There’s nothing worse than falling in love with a piece of clothing, only to have it shrink up into something entirely unwearable. Thankfully, there are ways to keep clothes clean and comfortable while still maintaining their original size. Read on to learn what makes clothes shrink in the first place, and discover our best tips on how to prevent it from happening to you.
Why Clothes Shrink
The fibers in your garment generally start out on the shorter end and then get purposefully stretched out during the production process. This is done to help the fabric fit to particular patterns and, in turn, drape over the body a certain way. Shrinkage is what happens when the fibers change in length by either expanding or contracting.
The process of shrinkage can occur from wearing, washing or drying. Generally, it’s the combination of heat, moisture and agitation (like washing and drying) that causes your clothing to shrink. The fibers in your clothing absorb water during washing and then the heat from either the washing or drying cycle causes them to shorten, tightening back up to what they were before they were stretched out during production. This is what makes your clothes look tiny, or shrunken, when you take them out of the machine.
Stopping the Shrink
Shrinking doesn’t necessarily occur consistently across the garment, which can be quite a nuisance as this means it’ll affect how it fits you. Instead of a sweater feeling tight all over, you might get puckering or pulling in certain areas, but not others. This inconsistency in shape and fit is why it’s so difficult to stretch a shrunken item back to its original state, and why it’s best to avoid shrinking from happening in the first place. Here’s how to do that.
Read the Labels Carefully
Natural fibers (like cotton, silk or wool) absorb water better, so they’re more likely to shrink. Synthetic fibers (like nylon, polyester and acrylic) don’t absorb as much water, so they’re less likely to shrink. Garments labeled as “pre-shrunk” have purposefully already undergone shrinkage and are less prone to accidental shrinking later on. Before you put anything into the washer or dryer, be sure to check its material composition and the care instructions for specific requirements or warnings.
Stick to the Low Heat Settings
When clothing prone to shrinkage encounters a moist, high heat environment, it’s very likely you’ll have a problem. Remember that exposure to heat is what causes the fibers in clothing to contract back and shorten to their original length. Use high heat or heavy-duty settings on the wash only once you’ve confirmed it’s safe for your item and when it’s absolutely necessary for sanitary purposes. And always try to use the lowest dryer setting that you’re able to.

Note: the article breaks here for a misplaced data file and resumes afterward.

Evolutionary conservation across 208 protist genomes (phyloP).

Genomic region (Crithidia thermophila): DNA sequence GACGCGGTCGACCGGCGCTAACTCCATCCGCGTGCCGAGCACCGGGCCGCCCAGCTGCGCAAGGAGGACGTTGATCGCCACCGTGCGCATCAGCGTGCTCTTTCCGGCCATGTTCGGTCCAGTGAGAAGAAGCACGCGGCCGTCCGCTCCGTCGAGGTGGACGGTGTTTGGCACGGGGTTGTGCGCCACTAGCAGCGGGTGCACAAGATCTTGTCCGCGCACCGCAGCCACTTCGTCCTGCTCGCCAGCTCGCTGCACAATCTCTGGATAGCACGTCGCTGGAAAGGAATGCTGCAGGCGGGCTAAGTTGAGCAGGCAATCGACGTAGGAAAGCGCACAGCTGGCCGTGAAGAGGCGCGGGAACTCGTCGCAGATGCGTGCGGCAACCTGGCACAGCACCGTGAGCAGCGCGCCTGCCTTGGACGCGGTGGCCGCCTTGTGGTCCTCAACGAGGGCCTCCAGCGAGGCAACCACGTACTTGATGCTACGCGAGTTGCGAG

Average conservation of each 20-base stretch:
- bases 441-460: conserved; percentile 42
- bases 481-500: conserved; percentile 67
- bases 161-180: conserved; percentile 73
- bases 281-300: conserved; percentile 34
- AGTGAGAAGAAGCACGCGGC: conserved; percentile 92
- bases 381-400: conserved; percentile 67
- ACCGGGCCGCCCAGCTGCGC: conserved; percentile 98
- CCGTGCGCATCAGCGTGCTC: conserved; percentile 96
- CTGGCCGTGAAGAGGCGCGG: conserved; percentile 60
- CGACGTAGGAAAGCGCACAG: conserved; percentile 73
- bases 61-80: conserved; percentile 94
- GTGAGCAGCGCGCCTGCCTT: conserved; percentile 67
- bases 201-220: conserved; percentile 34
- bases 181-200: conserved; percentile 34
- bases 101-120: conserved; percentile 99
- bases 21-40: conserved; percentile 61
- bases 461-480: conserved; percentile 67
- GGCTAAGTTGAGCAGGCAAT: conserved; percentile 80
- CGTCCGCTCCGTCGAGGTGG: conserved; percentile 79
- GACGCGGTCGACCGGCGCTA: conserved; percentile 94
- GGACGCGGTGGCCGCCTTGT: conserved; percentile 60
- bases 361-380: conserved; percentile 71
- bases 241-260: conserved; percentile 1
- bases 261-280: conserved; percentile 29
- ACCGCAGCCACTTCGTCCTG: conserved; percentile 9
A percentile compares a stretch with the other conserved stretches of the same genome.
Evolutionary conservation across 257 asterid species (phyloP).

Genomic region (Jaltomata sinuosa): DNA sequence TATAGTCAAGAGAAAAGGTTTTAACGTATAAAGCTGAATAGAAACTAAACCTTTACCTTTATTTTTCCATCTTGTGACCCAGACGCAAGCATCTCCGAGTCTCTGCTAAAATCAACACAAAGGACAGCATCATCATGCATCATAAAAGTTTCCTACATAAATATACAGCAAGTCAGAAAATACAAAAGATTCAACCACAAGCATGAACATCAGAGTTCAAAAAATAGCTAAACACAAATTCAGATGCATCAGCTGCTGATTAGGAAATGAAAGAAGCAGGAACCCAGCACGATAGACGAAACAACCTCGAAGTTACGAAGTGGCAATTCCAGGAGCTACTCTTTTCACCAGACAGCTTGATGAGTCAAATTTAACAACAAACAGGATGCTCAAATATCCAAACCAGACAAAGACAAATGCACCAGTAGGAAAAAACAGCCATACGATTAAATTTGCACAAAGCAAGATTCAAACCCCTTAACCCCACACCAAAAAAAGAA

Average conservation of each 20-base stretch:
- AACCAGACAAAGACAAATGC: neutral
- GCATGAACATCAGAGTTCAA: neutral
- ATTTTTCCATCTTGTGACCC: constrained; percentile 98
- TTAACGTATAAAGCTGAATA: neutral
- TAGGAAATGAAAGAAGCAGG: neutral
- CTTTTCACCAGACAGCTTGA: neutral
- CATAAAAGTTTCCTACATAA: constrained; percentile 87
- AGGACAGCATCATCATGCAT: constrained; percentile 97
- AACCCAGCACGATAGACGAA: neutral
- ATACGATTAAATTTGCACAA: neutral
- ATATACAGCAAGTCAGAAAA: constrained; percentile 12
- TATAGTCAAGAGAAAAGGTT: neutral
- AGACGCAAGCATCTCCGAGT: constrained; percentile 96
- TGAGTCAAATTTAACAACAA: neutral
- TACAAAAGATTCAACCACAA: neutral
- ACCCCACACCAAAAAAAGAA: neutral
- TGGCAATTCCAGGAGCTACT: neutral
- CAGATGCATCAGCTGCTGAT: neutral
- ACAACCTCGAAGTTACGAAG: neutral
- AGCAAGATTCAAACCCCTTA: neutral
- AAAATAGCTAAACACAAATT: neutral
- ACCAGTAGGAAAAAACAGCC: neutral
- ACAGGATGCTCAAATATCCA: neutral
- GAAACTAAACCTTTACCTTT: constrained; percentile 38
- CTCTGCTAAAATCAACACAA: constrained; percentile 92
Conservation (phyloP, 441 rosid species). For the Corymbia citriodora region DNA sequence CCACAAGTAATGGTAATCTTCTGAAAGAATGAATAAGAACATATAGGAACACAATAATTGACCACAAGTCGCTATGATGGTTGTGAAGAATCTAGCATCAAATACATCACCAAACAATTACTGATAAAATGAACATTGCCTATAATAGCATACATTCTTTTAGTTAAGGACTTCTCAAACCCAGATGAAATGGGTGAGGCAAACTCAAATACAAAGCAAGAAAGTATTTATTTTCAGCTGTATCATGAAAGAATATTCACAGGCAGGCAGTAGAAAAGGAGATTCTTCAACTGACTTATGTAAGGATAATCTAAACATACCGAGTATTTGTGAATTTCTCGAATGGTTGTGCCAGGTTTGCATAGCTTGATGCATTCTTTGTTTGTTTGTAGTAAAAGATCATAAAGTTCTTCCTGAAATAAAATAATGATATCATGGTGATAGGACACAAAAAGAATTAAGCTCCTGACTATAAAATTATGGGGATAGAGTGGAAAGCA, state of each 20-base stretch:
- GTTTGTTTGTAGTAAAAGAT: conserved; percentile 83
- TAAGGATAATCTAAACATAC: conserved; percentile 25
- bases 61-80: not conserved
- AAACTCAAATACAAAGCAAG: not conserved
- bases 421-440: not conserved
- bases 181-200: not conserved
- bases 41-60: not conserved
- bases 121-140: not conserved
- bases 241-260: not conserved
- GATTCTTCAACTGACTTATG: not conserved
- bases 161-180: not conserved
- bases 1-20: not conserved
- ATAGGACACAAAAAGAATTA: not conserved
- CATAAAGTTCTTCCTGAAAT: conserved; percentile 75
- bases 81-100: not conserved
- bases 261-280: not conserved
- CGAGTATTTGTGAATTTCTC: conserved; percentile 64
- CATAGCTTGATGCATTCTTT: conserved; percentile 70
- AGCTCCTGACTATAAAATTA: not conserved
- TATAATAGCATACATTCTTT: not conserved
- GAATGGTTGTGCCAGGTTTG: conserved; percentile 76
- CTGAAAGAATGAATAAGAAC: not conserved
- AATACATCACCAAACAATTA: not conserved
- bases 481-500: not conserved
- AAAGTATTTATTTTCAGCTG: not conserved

Use a Drying Rack on Delicates if Necessary
Handle sweaters or other delicate items made of natural materials with extra care during washing and drying. Protect items by washing them in a mesh bag and run the cycle on the coolest, most delicate setting possible. If your dryer settings are limited, you may also prefer to use a flat drying rack to preserve the shape and size of your garment. Never hang wet sweaters on hangers or a clothesline to dry, as that will also cause distortion.
Invest in a Quality Washer/Dryer
A washing machine and dryer that offer you a variety of settings can help ensure that you can care for your clothing properly. Whether you opt for a top load washer, a front loading washer or a washer and dryer combo, look for brands and styles that allow you to select from cold and/or gentle cycles, as well as several options for spin speeds. For dryers and washer and dryer combo options specifically, look for models that offer low heat or air dry settings to help save you the time and effort of using a drying rack. And if you do pick out a front loading model, check out our maintenance tips on how to clean a front load washer.
Find Fabrics and Appliances That Work for You
With a little bit of research and delicate handling, it’s certainly possible to prevent your clothes from shrinking in the wash. Thankfully, with so many options for both types of clothing and ways to care for them, you’re able to choose fabrics and appliances that work best for you and your wardrobe.